In contrast to this tradition, today’s prevailing models of education have their origin in Prussian educational reforms during the 1800s. These were inspired by the factories of the industrial revolution and ideas of mass production. They had the goal of creating a national workforce for a growing industrial state, and American educational reformers such as Horace Mann brought these ideas and practices to public schools in the United States. Even with the work of later school reformers such as John Dewey and the current quest for technological solutions in the classroom, American public education has continued to focus on “large-scale” and “efficient” responses to personal and human needs.

Our classical tradition of education at Logos Academy keeps us focused on the development of the most important human capacities within each individual student. We love the whole and diverse human story and what it means for each child in our school.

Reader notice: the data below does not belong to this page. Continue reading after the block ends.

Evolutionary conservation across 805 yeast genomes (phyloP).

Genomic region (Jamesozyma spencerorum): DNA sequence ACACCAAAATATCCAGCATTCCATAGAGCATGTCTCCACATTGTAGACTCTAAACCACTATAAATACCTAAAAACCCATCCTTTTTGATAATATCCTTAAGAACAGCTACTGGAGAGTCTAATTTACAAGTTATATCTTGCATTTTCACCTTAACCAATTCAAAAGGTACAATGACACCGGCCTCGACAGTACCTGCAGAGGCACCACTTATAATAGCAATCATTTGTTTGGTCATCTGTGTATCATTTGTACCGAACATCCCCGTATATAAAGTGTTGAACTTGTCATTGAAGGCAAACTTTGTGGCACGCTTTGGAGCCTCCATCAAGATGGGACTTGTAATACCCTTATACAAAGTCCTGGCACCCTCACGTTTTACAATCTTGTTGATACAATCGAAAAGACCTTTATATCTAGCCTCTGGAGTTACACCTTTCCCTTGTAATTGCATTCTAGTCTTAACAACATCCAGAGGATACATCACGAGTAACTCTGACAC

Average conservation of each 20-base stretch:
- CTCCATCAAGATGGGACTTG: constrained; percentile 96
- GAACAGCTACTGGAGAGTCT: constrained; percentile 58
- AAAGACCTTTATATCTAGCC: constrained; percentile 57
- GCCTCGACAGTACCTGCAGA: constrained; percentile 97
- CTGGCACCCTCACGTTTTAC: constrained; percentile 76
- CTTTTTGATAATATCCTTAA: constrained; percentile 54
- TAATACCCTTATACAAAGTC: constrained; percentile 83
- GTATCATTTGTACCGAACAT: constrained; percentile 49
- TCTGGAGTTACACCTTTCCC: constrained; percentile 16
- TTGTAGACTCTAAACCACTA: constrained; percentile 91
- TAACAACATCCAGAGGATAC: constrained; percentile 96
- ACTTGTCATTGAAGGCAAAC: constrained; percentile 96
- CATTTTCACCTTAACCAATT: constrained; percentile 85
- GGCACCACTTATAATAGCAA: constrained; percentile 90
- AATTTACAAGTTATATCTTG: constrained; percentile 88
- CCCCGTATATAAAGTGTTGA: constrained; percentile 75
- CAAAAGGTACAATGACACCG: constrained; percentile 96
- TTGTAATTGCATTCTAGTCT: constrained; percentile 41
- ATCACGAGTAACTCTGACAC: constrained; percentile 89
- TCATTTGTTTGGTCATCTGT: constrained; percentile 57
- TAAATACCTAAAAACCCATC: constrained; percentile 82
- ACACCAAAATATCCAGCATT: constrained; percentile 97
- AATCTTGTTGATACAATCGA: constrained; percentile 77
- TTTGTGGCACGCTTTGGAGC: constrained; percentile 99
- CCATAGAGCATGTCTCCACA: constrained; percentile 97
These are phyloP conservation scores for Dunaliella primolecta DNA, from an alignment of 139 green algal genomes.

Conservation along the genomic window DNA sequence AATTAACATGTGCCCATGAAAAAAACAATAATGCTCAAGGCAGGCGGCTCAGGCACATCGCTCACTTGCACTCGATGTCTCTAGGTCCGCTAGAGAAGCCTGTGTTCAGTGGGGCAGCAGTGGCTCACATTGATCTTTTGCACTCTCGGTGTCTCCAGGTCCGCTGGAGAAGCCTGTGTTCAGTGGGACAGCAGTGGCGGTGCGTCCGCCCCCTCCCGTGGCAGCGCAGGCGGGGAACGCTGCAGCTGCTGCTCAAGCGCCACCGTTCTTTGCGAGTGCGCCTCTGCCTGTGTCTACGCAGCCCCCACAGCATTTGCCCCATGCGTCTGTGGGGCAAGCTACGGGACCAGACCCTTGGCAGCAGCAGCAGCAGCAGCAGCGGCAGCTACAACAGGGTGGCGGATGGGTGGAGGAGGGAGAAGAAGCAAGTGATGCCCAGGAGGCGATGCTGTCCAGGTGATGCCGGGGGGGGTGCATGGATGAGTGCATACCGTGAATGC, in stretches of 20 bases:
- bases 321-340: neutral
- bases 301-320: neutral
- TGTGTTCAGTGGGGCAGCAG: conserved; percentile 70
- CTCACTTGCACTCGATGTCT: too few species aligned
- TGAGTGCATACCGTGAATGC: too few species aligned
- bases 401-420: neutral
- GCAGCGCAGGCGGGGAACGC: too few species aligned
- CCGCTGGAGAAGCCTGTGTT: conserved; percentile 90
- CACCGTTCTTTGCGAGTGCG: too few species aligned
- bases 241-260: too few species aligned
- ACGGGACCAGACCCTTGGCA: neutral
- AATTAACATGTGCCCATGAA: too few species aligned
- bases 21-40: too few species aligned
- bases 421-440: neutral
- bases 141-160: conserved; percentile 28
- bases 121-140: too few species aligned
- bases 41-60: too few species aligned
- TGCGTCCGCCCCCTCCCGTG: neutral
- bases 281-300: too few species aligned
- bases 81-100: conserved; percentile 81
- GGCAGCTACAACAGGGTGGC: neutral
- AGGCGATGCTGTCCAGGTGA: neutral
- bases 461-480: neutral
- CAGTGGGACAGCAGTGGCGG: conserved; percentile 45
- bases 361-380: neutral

So how does this classical tradition look in our classrooms?

  • Teachers use the natural love of children for song, movement, and story to encourage wonder while teaching basic skills and giving their students a rich treasury of information about the Bible, science, world geography and folk stories from many cultures.
  • Our curriculum map integrates the curriculum horizontally from year to year, with students covering the entire human story twice between kindergarten and graduation. We also integrate horizontally across subject areas at each grade level. For example, second grade students investigate Nile River flood patterns, create models and give reports to their classmates, using the human story to integrate across earth science, history, and writing.